Smithsonian buys Benjamin Franklin’s silk suit

A three-piece silk suit Benjamin Franklin wore in 1778 while serving as the United States of America’s first ambassador to France has been purchased by the Smithsonian’s National Museum of American History. The iconic garment had been on loan to the museum from the Massachusetts Historical Society in Boston since the 1970s for conservation and research, but its fragility only allowed it to go on display three times: in 1974, in 2006 at an exhibit in honor of Benjamin Franklin’s 300th birthday, and in April of this year for the American Stories exhibit. Recognizing the long-term preservation needs of the garment that it could not fulfill, the Boston society has now allowed the Smithsonian to purchase the suit.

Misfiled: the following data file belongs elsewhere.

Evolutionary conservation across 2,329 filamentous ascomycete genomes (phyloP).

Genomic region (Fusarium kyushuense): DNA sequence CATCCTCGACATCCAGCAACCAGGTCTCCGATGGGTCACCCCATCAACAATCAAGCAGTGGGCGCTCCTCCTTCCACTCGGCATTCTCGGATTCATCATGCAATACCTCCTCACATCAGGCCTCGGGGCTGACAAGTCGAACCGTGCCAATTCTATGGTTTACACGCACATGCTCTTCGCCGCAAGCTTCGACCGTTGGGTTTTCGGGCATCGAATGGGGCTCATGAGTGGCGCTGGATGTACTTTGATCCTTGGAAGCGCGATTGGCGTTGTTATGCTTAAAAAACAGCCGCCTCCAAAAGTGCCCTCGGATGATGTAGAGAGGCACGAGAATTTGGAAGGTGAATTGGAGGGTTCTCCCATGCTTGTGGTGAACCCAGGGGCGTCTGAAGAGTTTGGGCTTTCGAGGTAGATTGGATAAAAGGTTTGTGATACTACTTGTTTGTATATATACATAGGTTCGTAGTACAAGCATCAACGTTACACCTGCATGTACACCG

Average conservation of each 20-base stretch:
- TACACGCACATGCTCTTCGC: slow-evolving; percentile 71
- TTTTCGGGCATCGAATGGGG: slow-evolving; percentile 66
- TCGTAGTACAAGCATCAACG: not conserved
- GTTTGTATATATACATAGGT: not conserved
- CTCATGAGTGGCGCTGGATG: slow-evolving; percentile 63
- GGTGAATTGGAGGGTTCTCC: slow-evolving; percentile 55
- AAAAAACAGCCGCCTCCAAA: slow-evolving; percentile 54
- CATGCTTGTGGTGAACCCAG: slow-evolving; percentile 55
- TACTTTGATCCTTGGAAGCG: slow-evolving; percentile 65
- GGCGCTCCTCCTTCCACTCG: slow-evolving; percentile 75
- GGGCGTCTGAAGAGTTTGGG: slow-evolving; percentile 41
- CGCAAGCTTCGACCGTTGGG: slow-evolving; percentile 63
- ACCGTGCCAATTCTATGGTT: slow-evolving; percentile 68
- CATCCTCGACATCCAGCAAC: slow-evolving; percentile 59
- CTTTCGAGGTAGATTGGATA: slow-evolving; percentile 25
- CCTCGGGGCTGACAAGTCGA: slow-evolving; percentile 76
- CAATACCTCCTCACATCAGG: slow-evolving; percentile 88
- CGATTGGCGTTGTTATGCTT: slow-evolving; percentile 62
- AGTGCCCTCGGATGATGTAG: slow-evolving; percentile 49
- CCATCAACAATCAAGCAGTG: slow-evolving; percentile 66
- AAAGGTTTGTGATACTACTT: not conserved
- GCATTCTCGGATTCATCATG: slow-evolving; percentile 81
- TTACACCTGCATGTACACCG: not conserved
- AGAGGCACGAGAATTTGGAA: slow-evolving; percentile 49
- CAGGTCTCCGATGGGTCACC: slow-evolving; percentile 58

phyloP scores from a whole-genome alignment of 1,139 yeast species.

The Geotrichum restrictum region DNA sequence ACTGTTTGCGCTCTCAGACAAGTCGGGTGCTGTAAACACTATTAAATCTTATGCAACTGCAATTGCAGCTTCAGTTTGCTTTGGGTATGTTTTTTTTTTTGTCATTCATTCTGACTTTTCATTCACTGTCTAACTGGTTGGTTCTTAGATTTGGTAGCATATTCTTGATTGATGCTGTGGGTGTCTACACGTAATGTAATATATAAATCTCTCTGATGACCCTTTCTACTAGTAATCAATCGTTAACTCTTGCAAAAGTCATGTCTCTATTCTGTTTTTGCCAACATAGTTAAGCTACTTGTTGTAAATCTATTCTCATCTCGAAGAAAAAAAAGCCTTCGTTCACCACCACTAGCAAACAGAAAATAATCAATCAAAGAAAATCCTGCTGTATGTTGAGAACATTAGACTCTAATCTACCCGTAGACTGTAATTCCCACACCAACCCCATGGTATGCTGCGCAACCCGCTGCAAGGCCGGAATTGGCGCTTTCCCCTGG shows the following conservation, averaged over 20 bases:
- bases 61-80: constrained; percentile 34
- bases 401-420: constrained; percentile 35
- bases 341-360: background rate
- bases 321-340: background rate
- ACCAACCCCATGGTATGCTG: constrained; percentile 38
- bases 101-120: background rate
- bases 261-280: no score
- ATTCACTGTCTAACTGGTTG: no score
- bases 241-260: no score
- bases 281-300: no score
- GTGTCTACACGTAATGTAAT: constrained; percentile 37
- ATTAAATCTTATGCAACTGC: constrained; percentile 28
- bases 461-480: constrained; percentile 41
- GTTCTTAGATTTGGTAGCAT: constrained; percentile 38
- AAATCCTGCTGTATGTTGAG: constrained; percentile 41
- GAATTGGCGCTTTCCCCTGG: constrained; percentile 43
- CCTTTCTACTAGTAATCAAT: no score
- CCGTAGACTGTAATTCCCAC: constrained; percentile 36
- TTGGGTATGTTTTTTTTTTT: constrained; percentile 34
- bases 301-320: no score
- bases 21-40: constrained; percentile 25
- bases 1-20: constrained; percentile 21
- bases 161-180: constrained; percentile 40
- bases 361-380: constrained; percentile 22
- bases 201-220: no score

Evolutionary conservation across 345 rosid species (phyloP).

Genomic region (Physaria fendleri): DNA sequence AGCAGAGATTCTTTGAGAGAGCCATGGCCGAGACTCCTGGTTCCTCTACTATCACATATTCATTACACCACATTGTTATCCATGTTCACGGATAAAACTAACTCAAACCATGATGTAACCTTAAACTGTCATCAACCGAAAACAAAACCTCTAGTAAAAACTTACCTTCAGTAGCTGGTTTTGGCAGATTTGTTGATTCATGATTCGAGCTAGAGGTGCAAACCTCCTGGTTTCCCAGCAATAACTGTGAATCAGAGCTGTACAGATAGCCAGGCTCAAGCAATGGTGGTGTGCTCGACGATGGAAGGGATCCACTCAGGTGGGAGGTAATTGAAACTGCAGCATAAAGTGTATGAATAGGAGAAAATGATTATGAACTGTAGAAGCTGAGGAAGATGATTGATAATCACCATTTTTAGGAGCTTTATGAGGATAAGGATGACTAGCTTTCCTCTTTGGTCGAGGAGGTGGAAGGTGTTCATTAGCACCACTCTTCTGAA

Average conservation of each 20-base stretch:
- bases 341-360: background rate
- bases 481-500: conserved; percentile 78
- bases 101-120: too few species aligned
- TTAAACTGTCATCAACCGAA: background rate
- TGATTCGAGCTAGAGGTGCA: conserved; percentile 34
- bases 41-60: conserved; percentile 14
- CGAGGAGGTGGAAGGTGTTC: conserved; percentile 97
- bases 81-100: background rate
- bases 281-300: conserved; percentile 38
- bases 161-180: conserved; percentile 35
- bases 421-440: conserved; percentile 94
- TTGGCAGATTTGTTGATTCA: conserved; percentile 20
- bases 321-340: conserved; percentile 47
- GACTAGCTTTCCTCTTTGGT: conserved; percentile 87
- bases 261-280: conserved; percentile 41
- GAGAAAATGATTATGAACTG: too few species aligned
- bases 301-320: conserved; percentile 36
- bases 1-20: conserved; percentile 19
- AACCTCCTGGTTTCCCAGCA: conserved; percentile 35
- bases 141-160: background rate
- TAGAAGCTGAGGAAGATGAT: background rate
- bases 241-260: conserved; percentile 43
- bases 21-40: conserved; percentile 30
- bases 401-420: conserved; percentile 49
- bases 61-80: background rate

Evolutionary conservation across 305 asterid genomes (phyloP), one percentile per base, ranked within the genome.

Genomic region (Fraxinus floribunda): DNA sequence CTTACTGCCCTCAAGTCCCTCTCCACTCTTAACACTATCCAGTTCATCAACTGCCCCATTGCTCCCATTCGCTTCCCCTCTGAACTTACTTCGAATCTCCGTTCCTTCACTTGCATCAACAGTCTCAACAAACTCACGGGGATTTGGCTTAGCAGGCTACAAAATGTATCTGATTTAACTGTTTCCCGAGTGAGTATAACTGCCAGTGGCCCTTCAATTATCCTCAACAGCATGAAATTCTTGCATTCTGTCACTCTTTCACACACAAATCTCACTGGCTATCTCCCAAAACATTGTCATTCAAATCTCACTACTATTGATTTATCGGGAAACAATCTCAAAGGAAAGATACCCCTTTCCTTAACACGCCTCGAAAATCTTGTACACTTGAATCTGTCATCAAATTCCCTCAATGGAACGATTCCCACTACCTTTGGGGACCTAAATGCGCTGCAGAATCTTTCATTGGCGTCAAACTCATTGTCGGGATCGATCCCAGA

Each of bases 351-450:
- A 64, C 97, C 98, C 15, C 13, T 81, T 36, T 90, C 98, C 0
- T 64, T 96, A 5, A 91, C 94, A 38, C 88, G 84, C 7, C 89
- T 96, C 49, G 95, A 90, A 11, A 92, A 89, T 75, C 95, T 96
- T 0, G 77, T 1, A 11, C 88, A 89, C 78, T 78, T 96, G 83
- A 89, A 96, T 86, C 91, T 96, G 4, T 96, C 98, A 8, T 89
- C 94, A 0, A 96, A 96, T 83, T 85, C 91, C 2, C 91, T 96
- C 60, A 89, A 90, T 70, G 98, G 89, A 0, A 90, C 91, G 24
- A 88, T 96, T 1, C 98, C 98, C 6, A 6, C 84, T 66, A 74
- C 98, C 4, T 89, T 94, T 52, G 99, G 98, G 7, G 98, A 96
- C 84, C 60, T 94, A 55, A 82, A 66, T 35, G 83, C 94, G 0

Elkanah Watson by John Singleton Copley, 1782It must have been hard for the MHS to let it go after so many years. It was donated to the Massachusetts Historical Society by Elkanah Watson in 1803, just 22 years after he received it as a gift from Benjamin Franklin himself. As a young man, Elkanah Watson was apprenticed to merchant, slave trader and committed Federalist John Brown, co-founder of what would later be named Brown University in honor of him and his brothers. In 1779, Brown and some other Revolutionary leaders asked the 21-year-old Watson to carry some dispatches to Benjamin Franklin in France. Elkanah, dissatisfied with what he’d seen of the merchant gig and yearning to see more of the world, gladly took the assignment.